Moneyball: The Art of Winning an Unfair Game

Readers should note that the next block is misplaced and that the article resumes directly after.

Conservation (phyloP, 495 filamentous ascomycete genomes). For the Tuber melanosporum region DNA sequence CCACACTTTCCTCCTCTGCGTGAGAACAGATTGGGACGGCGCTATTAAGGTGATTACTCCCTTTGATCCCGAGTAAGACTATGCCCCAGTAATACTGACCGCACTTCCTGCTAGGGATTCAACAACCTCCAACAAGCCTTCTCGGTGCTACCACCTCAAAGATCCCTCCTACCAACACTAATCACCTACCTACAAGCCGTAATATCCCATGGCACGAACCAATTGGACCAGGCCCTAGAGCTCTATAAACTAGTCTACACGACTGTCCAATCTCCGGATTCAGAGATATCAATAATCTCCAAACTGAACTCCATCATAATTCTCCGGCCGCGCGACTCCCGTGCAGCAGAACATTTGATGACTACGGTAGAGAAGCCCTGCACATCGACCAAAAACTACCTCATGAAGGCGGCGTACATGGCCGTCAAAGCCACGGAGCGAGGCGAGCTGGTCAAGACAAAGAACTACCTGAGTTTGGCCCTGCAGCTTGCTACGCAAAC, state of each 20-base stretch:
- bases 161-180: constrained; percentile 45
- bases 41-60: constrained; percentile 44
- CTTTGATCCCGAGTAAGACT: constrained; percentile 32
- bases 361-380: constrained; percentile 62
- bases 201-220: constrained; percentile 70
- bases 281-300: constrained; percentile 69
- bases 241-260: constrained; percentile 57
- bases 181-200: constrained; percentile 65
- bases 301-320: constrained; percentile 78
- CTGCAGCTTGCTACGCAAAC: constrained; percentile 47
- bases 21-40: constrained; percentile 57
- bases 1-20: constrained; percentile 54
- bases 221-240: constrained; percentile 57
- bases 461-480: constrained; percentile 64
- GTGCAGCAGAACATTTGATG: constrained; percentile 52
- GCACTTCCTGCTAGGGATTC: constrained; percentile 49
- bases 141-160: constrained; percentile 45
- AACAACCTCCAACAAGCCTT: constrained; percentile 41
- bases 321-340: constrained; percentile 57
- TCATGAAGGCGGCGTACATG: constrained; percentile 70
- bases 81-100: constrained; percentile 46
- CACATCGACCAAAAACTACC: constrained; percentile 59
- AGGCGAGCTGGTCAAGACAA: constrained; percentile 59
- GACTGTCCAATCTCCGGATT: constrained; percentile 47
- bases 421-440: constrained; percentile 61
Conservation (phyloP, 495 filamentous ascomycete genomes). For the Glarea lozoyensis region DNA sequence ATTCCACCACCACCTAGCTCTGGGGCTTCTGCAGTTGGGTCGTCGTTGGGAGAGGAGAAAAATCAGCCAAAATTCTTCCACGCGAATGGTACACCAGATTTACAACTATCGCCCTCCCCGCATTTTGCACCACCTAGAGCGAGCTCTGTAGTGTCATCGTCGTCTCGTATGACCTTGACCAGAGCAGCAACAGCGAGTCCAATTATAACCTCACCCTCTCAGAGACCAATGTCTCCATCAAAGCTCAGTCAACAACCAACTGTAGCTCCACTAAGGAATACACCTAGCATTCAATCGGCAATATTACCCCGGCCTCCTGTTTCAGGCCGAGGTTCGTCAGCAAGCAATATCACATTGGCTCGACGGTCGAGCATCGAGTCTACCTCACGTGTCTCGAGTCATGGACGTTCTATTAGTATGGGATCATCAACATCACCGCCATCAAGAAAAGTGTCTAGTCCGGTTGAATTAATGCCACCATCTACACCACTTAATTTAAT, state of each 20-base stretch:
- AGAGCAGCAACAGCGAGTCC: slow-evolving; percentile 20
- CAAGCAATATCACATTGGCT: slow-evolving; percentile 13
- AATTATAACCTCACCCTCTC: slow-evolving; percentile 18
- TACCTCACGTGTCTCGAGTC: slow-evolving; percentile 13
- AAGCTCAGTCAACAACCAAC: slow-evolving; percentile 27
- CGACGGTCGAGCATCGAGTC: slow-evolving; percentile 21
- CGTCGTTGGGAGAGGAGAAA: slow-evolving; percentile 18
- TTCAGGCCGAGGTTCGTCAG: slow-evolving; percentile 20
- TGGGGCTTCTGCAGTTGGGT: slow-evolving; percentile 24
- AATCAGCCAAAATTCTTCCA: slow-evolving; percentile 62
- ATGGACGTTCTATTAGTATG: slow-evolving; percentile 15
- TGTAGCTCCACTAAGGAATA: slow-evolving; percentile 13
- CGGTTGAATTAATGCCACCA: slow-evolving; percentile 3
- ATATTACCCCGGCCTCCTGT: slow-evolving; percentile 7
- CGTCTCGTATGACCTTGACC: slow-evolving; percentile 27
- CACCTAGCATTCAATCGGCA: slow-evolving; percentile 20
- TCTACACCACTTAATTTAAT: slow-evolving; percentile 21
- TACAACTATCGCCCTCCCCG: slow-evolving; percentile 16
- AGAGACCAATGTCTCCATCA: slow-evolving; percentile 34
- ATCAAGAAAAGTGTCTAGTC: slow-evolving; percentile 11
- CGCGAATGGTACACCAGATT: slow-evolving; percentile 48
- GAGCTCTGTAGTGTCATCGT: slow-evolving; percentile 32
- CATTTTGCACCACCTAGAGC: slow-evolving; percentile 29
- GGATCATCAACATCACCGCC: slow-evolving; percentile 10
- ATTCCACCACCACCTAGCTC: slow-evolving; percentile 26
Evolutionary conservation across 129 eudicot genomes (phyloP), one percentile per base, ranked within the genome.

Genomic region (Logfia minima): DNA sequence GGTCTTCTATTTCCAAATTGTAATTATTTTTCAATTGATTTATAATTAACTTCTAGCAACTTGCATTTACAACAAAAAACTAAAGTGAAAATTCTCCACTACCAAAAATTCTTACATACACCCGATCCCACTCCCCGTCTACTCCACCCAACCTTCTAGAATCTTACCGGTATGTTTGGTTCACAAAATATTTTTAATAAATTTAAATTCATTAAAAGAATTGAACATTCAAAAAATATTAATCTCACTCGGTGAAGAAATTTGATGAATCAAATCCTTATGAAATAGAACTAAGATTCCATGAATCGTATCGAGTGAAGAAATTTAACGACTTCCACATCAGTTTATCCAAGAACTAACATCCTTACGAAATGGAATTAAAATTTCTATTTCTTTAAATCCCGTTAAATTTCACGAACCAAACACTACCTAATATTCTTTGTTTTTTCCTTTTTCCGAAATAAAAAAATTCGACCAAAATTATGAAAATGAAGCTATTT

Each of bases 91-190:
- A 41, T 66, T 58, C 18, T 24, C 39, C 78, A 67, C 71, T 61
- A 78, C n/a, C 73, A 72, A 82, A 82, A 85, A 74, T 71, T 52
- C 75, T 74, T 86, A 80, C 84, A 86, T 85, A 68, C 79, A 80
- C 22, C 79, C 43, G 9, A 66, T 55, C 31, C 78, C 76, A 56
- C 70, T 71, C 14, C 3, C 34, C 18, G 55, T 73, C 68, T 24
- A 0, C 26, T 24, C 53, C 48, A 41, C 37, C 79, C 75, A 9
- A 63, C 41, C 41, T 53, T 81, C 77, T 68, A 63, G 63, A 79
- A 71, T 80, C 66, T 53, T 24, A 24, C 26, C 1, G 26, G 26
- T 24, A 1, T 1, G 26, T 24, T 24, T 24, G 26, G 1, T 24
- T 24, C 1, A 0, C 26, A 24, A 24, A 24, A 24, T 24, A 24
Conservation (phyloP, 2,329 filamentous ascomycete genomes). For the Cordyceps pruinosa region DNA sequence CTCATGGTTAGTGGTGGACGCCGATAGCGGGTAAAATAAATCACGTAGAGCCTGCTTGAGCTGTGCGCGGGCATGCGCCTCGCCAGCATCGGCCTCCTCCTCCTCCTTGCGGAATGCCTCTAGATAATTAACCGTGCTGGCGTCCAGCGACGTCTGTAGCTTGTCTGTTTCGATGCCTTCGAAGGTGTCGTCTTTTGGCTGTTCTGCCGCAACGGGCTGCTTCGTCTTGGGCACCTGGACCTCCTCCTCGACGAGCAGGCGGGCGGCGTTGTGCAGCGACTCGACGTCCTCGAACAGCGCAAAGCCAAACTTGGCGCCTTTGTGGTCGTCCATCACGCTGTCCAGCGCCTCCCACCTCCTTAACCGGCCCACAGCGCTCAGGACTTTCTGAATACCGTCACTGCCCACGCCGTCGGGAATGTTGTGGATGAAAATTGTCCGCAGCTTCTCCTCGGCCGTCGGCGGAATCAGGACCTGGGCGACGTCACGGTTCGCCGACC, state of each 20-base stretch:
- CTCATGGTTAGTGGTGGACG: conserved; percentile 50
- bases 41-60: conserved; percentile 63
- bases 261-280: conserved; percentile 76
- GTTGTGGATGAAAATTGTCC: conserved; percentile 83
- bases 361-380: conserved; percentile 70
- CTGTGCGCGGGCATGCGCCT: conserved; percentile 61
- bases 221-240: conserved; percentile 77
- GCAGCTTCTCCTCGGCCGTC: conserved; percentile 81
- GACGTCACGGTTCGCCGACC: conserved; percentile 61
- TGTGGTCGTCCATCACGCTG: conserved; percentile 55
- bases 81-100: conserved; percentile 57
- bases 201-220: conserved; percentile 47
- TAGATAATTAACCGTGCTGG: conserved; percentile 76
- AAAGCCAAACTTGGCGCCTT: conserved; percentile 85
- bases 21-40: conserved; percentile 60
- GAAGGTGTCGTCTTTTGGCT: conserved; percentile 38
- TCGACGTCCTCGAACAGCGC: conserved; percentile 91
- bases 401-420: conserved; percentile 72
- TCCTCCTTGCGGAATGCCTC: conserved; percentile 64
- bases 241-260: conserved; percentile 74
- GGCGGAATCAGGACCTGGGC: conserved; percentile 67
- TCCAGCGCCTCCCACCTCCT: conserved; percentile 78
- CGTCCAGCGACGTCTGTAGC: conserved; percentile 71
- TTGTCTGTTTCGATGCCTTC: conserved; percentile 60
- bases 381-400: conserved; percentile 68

Moneyball is a quest for the secret of success in baseball. Following the low-budget Oakland Athletics, their larger-than-life general manager, Billy Beane, and the strange brotherhood of amateur baseball enthusiasts, Michael Lewis has written not only the single most influential baseball book ever (Rob Neyer, Slate) but also what may be the best book ever written on business (Weekly Standard). I wrote this book because I fell in love with a story. The story concerned a small group of undervalued professional baseball players and executives, many of whom had been rejected as unfit for the big leagues, who had turned themselves into one of the most successful franchises in Major League Baseball. But the idea for the book came well before I had good reason to write it, before I had a story to fall in love with. It began, really, with an innocent question: how did one of the poorest teams in baseball, the Oakland Athletics, win so many games? With these words Michael Lewis launches us into the funniest, smartest, and most contrarian book since, well, since Liars Poker. Moneyball is a quest for something as elusive as the Holy Grail, something that money apparently cant buy: the secret of success in baseball.